Rupert Howell column

Published 12:00 am Friday, March 16, 2012

Time is now to take stand against those who violate the peace

Our county is being terrorized.

There’s no doubt about it—a few thugs and punks are making the lives of some of our citizens miserable. It’s hard for me to believe that in the year 2012, there are Panola County citizens who go to bed at night afraid of what is on the other side of their locked door or that some punk with a gun is going to shoot up their house or neighborhood.

If we were in the 1960s or ‘70s, and the crime was white on black, FBI agents would be behind every tree and shrub by now.

Sign up for our daily email newsletter

Get the latest news sent to your inbox

But it’s 2012 and recent shooting incidents appear to be black on black. We are left to deal with the problem with local law enforcement officers who are stretched thin either due to manpower, budget woes or job fatigue.

An earlier edition of this week’s newspaper headlined gang bangers and predictably sold a lot of newspapers.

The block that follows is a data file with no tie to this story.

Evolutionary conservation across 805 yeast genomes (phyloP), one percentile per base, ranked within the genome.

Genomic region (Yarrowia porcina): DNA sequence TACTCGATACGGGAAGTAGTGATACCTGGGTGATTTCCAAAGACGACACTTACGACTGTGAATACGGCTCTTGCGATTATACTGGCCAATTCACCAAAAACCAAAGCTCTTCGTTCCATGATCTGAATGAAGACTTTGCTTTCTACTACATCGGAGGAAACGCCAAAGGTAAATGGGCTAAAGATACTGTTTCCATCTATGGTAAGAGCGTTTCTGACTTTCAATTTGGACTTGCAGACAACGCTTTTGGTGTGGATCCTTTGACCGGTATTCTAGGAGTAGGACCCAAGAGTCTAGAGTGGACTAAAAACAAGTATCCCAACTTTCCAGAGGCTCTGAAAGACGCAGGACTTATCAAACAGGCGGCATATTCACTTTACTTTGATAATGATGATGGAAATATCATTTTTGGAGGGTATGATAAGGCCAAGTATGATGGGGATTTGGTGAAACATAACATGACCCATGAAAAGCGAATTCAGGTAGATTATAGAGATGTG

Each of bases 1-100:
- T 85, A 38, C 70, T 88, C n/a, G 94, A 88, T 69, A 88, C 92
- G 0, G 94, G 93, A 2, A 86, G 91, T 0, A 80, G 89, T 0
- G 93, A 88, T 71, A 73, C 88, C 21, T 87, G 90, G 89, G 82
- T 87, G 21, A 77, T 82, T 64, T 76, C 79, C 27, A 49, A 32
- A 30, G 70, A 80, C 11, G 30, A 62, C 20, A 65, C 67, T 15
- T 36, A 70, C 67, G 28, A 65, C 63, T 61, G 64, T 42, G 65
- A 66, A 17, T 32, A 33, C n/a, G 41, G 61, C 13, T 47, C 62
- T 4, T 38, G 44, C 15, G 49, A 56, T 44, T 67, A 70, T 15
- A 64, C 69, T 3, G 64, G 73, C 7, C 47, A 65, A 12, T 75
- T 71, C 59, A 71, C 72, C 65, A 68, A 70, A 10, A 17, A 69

The truth is, last weekend there were a lot of good citizens, young and old, black and white, rich and poor, involved in a lot more than gang banging.

There were hundreds if not a thousand at the Christian oriented outdoors extravaganza. STOP organization’s Saturday parade and rally involved several hundred during the day in Sardis and a benefit to memorialize Annie Swindle for the local Cancer Relief fund had standing room only at Batesville’s Lion Club Building.

But it was overshadowed by a few punks and thugs who want to make a name for themselves by cowardly acts of shooting through a house or automobile.

If these cowardly acts of violence continue, Panola County is going, if we haven’t already, to get a reputation as a violent community.

When that occurs, everyone becomes involved. Your real estate’s value drops, new residents find elsewhere to live, shoppers find safer places to shop, schools spend more money on security and so on . . .

It’s time for the good people to take a stand and say “enough is enough.” It’s time for you and your neighbor to pick up the phone and call law enforcement and tell them what you saw or what was said.

It’s time to call Crimestoppers (1-800-729-2169)and report the crime and it’s time to tell your neighbor, friends, family and church members to do the same.

If the brave citizens of the past had not stepped forward and said enough is enough, we might still be using separate water fountains, restrooms and paying poll tax.

Law enforcement cannot do it alone. They need our help.

STOP (Stop The Ongoing Violence) will meet Saturday at 9 a.m. at the Batesville Courthouse in the main courtroom. Everyone is welcome with chairman John Morris challenging citizens to “fill all the pews.”